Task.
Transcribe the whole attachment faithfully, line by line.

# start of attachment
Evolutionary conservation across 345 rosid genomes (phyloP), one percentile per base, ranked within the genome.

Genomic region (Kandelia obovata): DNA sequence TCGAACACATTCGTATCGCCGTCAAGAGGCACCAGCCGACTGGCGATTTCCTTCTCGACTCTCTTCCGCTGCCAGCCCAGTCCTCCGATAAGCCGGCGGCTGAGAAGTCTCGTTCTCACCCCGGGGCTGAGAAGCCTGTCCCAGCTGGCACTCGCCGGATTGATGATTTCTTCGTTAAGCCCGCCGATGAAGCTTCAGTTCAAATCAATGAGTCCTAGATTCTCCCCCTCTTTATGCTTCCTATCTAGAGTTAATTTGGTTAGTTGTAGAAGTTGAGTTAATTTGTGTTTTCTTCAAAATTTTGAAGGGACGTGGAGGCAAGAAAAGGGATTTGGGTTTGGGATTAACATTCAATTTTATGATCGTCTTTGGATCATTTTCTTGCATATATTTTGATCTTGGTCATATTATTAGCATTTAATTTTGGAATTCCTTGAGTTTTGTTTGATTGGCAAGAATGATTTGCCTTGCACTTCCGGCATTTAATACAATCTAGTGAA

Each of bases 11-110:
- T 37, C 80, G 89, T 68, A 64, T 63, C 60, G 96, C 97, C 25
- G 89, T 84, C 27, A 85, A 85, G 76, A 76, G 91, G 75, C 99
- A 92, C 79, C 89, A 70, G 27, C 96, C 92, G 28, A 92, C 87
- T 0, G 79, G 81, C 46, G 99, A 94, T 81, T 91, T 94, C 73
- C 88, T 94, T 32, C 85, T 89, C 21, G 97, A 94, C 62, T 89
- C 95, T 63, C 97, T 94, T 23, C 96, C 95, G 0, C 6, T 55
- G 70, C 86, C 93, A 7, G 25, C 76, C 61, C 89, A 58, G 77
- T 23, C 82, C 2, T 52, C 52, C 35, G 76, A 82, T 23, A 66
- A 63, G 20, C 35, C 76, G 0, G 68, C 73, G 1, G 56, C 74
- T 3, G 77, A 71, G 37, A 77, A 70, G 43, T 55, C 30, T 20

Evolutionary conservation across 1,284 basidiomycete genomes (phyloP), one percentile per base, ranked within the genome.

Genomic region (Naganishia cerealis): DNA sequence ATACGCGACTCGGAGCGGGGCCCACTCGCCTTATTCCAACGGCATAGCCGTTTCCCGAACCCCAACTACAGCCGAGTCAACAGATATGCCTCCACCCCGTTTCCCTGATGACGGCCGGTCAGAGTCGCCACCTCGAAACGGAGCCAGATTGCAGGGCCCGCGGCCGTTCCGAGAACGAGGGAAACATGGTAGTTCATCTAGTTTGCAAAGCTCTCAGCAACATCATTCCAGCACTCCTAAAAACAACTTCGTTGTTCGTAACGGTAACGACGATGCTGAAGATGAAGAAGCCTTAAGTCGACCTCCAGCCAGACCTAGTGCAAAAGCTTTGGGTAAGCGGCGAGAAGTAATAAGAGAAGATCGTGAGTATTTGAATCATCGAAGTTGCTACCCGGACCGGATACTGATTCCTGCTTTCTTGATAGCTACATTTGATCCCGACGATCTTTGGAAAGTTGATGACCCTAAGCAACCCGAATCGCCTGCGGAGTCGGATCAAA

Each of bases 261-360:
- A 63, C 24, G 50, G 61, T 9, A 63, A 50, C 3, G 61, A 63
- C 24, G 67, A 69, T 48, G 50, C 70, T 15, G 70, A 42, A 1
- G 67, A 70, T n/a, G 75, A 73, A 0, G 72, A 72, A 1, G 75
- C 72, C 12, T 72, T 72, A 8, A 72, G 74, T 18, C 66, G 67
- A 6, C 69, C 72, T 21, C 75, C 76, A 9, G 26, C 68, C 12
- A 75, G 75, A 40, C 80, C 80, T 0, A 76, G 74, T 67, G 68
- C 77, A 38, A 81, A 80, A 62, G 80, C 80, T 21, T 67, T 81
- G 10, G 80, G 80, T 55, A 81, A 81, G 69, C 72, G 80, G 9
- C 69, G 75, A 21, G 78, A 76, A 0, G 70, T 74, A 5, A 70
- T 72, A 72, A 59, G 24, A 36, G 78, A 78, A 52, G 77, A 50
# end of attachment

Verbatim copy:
Evolutionary conservation across 345 rosid genomes (phyloP), one percentile per base, ranked within the genome.

Genomic region (Kandelia obovata): DNA sequence TCGAACACATTCGTATCGCCGTCAAGAGGCACCAGCCGACTGGCGATTTCCTTCTCGACTCTCTTCCGCTGCCAGCCCAGTCCTCCGATAAGCCGGCGGCTGAGAAGTCTCGTTCTCACCCCGGGGCTGAGAAGCCTGTCCCAGCTGGCACTCGCCGGATTGATGATTTCTTCGTTAAGCCCGCCGATGAAGCTTCAGTTCAAATCAATGAGTCCTAGATTCTCCCCCTCTTTATGCTTCCTATCTAGAGTTAATTTGGTTAGTTGTAGAAGTTGAGTTAATTTGTGTTTTCTTCAAAATTTTGAAGGGACGTGGAGGCAAGAAAAGGGATTTGGGTTTGGGATTAACATTCAATTTTATGATCGTCTTTGGATCATTTTCTTGCATATATTTTGATCTTGGTCATATTATTAGCATTTAATTTTGGAATTCCTTGAGTTTTGTTTGATTGGCAAGAATGATTTGCCTTGCACTTCCGGCATTTAATACAATCTAGTGAA

Each of bases 11-110:
- T 37, C 80, G 89, T 68, A 64, T 63, C 60, G 96, C 97, C 25
- G 89, T 84, C 27, A 85, A 85, G 76, A 76, G 91, G 75, C 99
- A 92, C 79, C 89, A 70, G 27, C 96, C 92, G 28, A 92, C 87
- T 0, G 79, G 81, C 46, G 99, A 94, T 81, T 91, T 94, C 73
- C 88, T 94, T 32, C 85, T 89, C 21, G 97, A 94, C 62, T 89
- C 95, T 63, C 97, T 94, T 23, C 96, C 95, G 0, C 6, T 55
- G 70, C 86, C 93, A 7, G 25, C 76, C 61, C 89, A 58, G 77
- T 23, C 82, C 2, T 52, C 52, C 35, G 76, A 82, T 23, A 66
- A 63, G 20, C 35, C 76, G 0, G 68, C 73, G 1, G 56, C 74
- T 3, G 77, A 71, G 37, A 77, A 70, G 43, T 55, C 30, T 20

Evolutionary conservation across 1,284 basidiomycete genomes (phyloP), one percentile per base, ranked within the genome.

Genomic region (Naganishia cerealis): DNA sequence ATACGCGACTCGGAGCGGGGCCCACTCGCCTTATTCCAACGGCATAGCCGTTTCCCGAACCCCAACTACAGCCGAGTCAACAGATATGCCTCCACCCCGTTTCCCTGATGACGGCCGGTCAGAGTCGCCACCTCGAAACGGAGCCAGATTGCAGGGCCCGCGGCCGTTCCGAGAACGAGGGAAACATGGTAGTTCATCTAGTTTGCAAAGCTCTCAGCAACATCATTCCAGCACTCCTAAAAACAACTTCGTTGTTCGTAACGGTAACGACGATGCTGAAGATGAAGAAGCCTTAAGTCGACCTCCAGCCAGACCTAGTGCAAAAGCTTTGGGTAAGCGGCGAGAAGTAATAAGAGAAGATCGTGAGTATTTGAATCATCGAAGTTGCTACCCGGACCGGATACTGATTCCTGCTTTCTTGATAGCTACATTTGATCCCGACGATCTTTGGAAAGTTGATGACCCTAAGCAACCCGAATCGCCTGCGGAGTCGGATCAAA

Each of bases 261-360:
- A 63, C 24, G 50, G 61, T 9, A 63, A 50, C 3, G 61, A 63
- C 24, G 67, A 69, T 48, G 50, C 70, T 15, G 70, A 42, A 1
- G 67, A 70, T n/a, G 75, A 73, A 0, G 72, A 72, A 1, G 75
- C 72, C 12, T 72, T 72, A 8, A 72, G 74, T 18, C 66, G 67
- A 6, C 69, C 72, T 21, C 75, C 76, A 9, G 26, C 68, C 12
- A 75, G 75, A 40, C 80, C 80, T 0, A 76, G 74, T 67, G 68
- C 77, A 38, A 81, A 80, A 62, G 80, C 80, T 21, T 67, T 81
- G 10, G 80, G 80, T 55, A 81, A 81, G 69, C 72, G 80, G 9
- C 69, G 75, A 21, G 78, A 76, A 0, G 70, T 74, A 5, A 70
- T 72, A 72, A 59, G 24, A 36, G 78, A 78, A 52, G 77, A 50